For many people in the United Kingdom, talk of Brexit has fallen by the wayside. Despite the pause in what had seemed like non-stop Brexit talk, the end of the transition period (31 December 2020) remains on the horizon. For UK recipients of European Union (EU) grant funding, things are going to change. For counter fraud professionals in the public and private sectors, changes to (or the absence of) EU grant funding is expected to pose a significant challenge once the transition period ends.
The EU is a huge source of grant funding for its member states. EU grants currently cover infrastructure, cultural, environmental, agricultural, scientific, educational and fishing initiatives, among others. However, the participation of the UK in future programmes after 2020 will depend on the outcome of negotiations on the relationship with the EU.
Currently, recipients who have been awarded or are already in receipt of EU funding will continue to receive those payments, including funding due to be received after the close of the transition period. Additionally, applications for some EU funds can be made under the current spending framework. However, it has yet to be decided what funding UK organisations will be able to apply for after the spending framework ends.
In July 2020, the UK government published its Research and Development Roadmap, which set out its vision and ambition for science, research and innovation. The Roadmap restates the UK’s ambition to fully associate to Horizon Europe and Euratom, subject to agreeing a fair and balanced deal. The government has also said it would implement short-term alternative funding arrangements if there are any funding gaps before a more formal agreement is reached. It has committed to providing funding to UK partners who are successful in bidding to programmes open to third country participation.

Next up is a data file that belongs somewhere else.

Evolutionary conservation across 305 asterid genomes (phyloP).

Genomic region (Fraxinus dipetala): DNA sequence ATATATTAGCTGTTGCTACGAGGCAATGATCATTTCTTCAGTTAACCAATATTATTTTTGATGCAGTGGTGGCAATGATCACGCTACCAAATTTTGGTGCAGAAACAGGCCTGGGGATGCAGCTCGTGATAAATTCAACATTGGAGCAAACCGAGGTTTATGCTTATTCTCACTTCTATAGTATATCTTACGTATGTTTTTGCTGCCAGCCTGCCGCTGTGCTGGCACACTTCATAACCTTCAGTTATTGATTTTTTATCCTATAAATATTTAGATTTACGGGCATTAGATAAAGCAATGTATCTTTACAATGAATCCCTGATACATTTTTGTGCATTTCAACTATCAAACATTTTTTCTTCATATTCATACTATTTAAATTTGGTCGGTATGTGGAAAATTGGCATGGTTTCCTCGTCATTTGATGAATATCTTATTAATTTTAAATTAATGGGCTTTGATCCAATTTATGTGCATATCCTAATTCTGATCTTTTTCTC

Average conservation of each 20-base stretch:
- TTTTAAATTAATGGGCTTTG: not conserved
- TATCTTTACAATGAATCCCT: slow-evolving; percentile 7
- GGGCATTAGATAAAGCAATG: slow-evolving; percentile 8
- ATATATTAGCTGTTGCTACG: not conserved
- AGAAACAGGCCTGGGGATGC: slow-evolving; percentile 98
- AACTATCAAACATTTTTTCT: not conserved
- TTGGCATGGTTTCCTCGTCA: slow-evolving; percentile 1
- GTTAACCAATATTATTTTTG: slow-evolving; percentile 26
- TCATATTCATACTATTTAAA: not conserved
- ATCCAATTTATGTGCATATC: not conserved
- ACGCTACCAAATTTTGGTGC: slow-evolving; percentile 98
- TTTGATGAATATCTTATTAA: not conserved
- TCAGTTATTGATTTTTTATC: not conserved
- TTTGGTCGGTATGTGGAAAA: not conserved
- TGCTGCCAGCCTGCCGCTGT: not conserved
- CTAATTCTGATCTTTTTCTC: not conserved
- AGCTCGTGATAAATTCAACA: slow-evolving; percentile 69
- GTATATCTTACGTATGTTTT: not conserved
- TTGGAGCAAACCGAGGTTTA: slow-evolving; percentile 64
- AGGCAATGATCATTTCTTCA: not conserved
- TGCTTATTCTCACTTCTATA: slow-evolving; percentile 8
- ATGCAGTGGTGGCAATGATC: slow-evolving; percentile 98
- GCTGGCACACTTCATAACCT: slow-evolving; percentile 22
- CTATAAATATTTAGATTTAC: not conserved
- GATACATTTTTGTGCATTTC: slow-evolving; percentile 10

With significant change in uncertain times and decisions being made without knowledge of long-term agreements, the risk of fraud is greatly increased. Businesses and local governments will be making long-term decisions on key projects with limited knowledge of secured funding. This economic setting means that agreements will be entered into with new partners and suppliers, new ways of working will be adopted and an increased reliance on risk management will be realised. These circumstances create the perfect breeding ground for fraud and opportunists that aim to take advantage of uncertainty and its associated vulnerability.
Organisations will have to stay vigilant while this significant, anticipated change occurs in the UK. Existing and new controls will have to be reviewed and developed for new ways of working, and it is expected that there will be a greater reliance on risk management frameworks.
With fraudsters looking to seek opportunity in turbulent and uncertain times, weaknesses in future grant application processes will likely be preyed upon, with a view to diverting grant funding through the misrepresentation of genuine claims. Due diligence will become more important than ever. In post-transition period Britain, fraud loss from grants will no longer be a shared EU loss, but rather will be borne solely by UK budgets.
The risks are real, and planning for unknown changes to grant funding should be a current and ongoing area of focus for counter fraud professionals.
by Marc McAuley, Head of Counter Fraud Operations at CIPFA